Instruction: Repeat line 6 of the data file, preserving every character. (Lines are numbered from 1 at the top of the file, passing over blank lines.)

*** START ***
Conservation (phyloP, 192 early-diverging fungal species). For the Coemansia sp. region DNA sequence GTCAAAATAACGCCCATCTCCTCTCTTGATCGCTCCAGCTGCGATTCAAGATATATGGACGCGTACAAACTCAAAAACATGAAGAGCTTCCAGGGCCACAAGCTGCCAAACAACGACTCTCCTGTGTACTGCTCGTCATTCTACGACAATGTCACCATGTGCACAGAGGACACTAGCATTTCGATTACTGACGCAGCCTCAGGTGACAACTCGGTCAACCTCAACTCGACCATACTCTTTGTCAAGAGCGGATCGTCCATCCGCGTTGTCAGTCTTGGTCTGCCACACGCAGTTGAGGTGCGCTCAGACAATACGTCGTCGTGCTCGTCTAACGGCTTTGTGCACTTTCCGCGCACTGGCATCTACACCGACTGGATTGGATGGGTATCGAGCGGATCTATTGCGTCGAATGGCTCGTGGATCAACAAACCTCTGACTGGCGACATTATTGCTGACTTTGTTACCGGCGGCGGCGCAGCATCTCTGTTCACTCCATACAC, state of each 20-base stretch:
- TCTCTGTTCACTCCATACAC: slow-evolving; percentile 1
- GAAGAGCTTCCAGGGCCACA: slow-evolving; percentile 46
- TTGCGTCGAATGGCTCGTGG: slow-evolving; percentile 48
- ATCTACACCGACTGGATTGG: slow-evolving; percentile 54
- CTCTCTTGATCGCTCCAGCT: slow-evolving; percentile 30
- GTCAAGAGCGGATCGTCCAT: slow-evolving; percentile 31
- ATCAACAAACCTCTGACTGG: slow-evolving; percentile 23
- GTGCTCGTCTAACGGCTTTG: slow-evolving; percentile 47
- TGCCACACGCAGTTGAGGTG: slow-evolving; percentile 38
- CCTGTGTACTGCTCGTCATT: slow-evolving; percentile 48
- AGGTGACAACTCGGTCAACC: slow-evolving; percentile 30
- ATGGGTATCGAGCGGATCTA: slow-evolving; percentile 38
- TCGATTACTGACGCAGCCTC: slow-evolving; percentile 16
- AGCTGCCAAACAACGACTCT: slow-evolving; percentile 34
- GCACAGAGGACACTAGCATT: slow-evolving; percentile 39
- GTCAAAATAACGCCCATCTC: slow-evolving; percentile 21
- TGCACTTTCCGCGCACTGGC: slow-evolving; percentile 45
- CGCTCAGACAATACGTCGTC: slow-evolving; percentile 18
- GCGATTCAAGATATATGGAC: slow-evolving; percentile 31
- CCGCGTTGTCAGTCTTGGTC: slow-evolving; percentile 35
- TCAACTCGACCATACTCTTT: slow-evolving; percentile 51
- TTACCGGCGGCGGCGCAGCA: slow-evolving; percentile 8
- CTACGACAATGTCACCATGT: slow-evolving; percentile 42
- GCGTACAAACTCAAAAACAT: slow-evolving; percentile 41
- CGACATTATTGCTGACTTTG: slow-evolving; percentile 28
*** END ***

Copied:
- CTCTCTTGATCGCTCCAGCT: slow-evolving; percentile 30